Is your network broad enough to where you know the samples that are available at each biobank – and beyond national borders?

Jahns: That’s the goal we would like to achieve. We are presently networking at a national level. Our objective is to connect approximately ten biobanks that receive funds from the German Federal Ministry of Education and Research to where everyone gains insights into every biobank. For example, you get a chart and are able to see the various types of cancers and how many samples of these types are available. However, you cannot see whether this is a very rare molecular structure of a phenotype for instance. To do this, researchers need to directly request the desired special markers if they want to receive lung cancer tissue from a biobank for example. Then it’s up to the biobank to reply to this request. After all, a certain amount of autonomy is meant to be maintained throughout Europe. In addition, many researchers want to know what type of therapy was administered for this cancer or whether the therapy was successful or not. Generally, this is data that is typically stored in a clinical data warehouse based on today’s understanding. Here you have an actual link to the biomaterial but the biobanks themselves are urged to sparingly collect data. That is to say, all clinical data that is stored in a clinical information system should not be duplicated.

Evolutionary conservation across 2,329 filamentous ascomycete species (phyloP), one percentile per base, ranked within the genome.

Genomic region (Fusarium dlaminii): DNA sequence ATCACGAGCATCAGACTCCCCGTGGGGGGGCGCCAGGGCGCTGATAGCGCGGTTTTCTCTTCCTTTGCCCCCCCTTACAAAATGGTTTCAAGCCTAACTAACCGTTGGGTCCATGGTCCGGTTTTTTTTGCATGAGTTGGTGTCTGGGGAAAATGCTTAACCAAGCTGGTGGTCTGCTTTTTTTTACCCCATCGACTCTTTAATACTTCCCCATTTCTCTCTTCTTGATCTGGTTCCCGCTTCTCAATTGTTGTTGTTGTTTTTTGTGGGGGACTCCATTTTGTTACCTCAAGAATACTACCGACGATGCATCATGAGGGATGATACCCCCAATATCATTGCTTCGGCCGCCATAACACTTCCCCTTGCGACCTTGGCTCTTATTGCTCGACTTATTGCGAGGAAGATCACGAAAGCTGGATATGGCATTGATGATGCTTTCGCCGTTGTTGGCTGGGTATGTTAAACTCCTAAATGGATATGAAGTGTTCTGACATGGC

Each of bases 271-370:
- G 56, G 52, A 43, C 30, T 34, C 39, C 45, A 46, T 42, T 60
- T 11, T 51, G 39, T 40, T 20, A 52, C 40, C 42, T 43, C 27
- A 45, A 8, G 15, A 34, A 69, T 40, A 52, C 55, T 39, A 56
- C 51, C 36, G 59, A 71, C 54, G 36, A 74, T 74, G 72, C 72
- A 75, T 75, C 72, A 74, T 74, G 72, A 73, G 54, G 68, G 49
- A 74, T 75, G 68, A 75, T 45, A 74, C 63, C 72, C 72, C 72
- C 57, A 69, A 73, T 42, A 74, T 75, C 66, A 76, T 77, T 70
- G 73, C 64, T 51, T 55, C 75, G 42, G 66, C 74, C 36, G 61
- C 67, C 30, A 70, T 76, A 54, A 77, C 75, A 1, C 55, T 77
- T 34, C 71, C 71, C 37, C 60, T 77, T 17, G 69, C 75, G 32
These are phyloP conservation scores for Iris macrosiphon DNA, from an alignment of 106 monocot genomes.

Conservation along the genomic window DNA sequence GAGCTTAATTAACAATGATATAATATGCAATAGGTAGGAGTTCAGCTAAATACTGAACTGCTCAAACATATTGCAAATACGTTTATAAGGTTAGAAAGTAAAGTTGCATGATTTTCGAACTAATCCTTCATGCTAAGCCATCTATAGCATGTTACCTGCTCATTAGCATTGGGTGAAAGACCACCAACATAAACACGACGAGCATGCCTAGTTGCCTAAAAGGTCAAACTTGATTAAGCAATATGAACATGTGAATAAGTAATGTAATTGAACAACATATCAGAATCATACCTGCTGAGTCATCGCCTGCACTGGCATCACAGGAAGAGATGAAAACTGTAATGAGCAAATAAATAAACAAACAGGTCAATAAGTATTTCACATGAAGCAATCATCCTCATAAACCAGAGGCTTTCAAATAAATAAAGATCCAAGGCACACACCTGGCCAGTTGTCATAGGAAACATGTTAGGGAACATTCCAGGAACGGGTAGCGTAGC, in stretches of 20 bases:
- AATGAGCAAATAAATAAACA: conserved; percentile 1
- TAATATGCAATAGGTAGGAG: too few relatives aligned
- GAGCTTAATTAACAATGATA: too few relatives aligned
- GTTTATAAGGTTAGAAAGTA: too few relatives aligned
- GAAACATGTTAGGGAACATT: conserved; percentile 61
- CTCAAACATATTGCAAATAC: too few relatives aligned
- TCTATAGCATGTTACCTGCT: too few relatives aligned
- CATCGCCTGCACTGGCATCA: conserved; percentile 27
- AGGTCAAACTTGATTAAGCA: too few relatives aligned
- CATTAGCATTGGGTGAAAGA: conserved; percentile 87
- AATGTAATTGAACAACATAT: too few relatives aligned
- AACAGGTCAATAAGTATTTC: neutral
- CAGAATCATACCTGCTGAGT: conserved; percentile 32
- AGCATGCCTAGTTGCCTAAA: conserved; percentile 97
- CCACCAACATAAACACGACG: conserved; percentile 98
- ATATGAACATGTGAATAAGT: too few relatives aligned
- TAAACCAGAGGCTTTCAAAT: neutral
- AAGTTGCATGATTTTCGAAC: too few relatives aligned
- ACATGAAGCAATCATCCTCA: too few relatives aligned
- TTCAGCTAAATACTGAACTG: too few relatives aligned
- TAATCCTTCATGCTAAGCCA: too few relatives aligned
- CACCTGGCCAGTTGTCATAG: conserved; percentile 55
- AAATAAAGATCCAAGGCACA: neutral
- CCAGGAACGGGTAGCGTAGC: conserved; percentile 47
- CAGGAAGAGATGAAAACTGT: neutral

Where would you like to be with your project five years from now?

Jahns: We want to establish links to data from clinical history. As a scientist, you usually have a research idea for a new therapeutic approach for example. Since you want to pursue it, you need a patient population. Of course, you also want to know if biomaterial is available in biobanks for this purpose. Unfortunately, today this is only possible to a limited extent. Oftentimes, “broad consent” is lacking, where patients release their material for an indefinite period of time and unspecified future uses. This approach has only been accepted for the past three years. Based on this, we might expect closer networking over the next five years and subsequently also an easier national and Europe-wide sample exchange.

What do you expect from MEDICA 2016?

Jahns: We hope to make new connections with manufacturers of machines such as automated cryogenic store systems or pipetting robots for example. I think there is still lots of room for improvement in this area. Needless to say, we also gladly offer our help to scientists, institutions or hospital facilities and answer questions on what to consider when you set-up a biobank. There are usually very interesting conversations after the lectures. This was the case last year and I hope this will also be the case this year. 


MEDICA EDUCATION CONFERENCE:

Clinical biobanking as a step towards European and global networking

Thursday 17 November 2016, 9.00-10.30 Uhr, CCD South, Room 17

 

Photo: Simone Ernst; Copyright: B. Frommann

© B. Frommann

The interview was conducted by Simone Ernst and translated by Elena O'Meara.